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Find a Play Therapist

Use the Association for Play Therapy's 'Find a Play Therapist' directory to locate qualified play therapists in your area.

APT Find a Play Therapist Directory
  • Registered Play Therapist (RPT)
  • Registered Play Therapist-Supervisor (RPT-S)
  • School Based-RPT (SB-RPT)

Play Therapy isn’t Just Play

Play Therapy is not the same as a regular, everyday play. While the spontaneous play is a natural and essential part of the developmental process, Play Therapy is a systematic and therapeutic approach.  Play Therapists are licensed mental health professionals with extensive training, supervision, and education in Play Therapy. Play Therapy incorporates a growing number of evidence-based practices and techniques (SAMSHA, 2014), and should only be utilized by specially trained mental health professionals.

While some Play Therapists do not possess a specialized Play Therapy credential, a Registered Play Therapist (RPT), Registered Play Therapist-Supervisor (RPT-S), or School Based-Registered Play Therapist (SB-RPT) are those professionals who have met the stringent standards set by APT to become a credentialed Play Therapist. Ask to see the Play Therapist's certificate that he or she meets the requirements and is in good standing with the Association for Play Therapy.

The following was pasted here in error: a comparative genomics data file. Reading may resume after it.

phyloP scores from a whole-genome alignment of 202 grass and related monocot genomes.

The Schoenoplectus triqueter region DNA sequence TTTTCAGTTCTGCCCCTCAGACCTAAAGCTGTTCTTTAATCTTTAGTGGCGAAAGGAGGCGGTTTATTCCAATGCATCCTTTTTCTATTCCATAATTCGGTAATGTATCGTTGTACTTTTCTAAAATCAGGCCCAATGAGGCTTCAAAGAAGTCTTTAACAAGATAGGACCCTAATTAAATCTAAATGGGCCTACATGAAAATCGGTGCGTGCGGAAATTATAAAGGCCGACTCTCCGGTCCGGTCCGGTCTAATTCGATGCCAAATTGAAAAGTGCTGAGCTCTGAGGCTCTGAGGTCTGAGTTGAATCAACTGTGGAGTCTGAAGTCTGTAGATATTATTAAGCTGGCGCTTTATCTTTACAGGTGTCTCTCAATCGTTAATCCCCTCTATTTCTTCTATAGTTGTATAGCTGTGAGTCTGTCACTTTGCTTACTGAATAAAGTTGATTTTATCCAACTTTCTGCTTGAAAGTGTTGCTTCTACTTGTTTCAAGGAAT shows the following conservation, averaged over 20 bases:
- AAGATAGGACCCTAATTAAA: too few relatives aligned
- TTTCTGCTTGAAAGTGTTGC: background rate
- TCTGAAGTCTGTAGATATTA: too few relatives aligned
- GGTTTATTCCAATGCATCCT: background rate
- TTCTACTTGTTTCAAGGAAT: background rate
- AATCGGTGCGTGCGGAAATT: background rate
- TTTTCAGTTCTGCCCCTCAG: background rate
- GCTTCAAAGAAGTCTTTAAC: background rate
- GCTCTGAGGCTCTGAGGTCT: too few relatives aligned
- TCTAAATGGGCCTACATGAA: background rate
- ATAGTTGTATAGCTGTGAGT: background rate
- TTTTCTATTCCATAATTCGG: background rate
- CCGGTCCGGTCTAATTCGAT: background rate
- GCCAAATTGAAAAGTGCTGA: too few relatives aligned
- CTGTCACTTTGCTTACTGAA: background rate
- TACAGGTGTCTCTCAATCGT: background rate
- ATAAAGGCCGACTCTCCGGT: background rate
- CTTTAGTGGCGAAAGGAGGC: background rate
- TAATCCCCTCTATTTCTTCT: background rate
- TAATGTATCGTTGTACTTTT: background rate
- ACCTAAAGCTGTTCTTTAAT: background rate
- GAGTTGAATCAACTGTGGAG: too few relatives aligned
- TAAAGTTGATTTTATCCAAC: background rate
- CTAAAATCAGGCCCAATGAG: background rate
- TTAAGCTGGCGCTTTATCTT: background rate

Other professionals who work with children/adolescents and incorporate toys into their work, but are not trained Play Therapists, should not represent themselves as such.


Why Play Therapy?

APT defines play therapy as "the systematic use of a theoretical model to establish an interpersonal process wherein trained play therapists use the therapeutic powers of play to help clients prevent or resolve psychosocial difficulties and achieve optimal growth and development."

More simply put, child play therapy is a way of being with the child that honors their unique developmental level and looks for ways of helping in the “language” of the child – play.  Licensed mental health professionals therapeutically use play to help their clients, most often children ages three to 12 years, to better express themselves and resolve their problems.

Play Therapy works best when a safe relationship is created between the therapist and client, one in which the latter may freely and naturally express both what pleases and bothers them.

Mental health agencies, schools, hospitals, and private practitioners have utilized Play Therapy as a primary intervention or as supportive therapy for:

  • Behavioral problems, such as anger management, grief and loss, divorce and abandonment, and crisis and trauma.
  • Behavioral disorders, such as anxiety, depression, attention deficit hyperactivity (ADHD), autism or pervasive developmental, academic and social developmental, physical and learning disabilities, and conduct disorders. 

Research suggests Play Therapy is an effective mental health approach, regardless of age, gender, or the nature of the problem, and works best when a parent, family member, or caretaker is actively involved in the treatment process.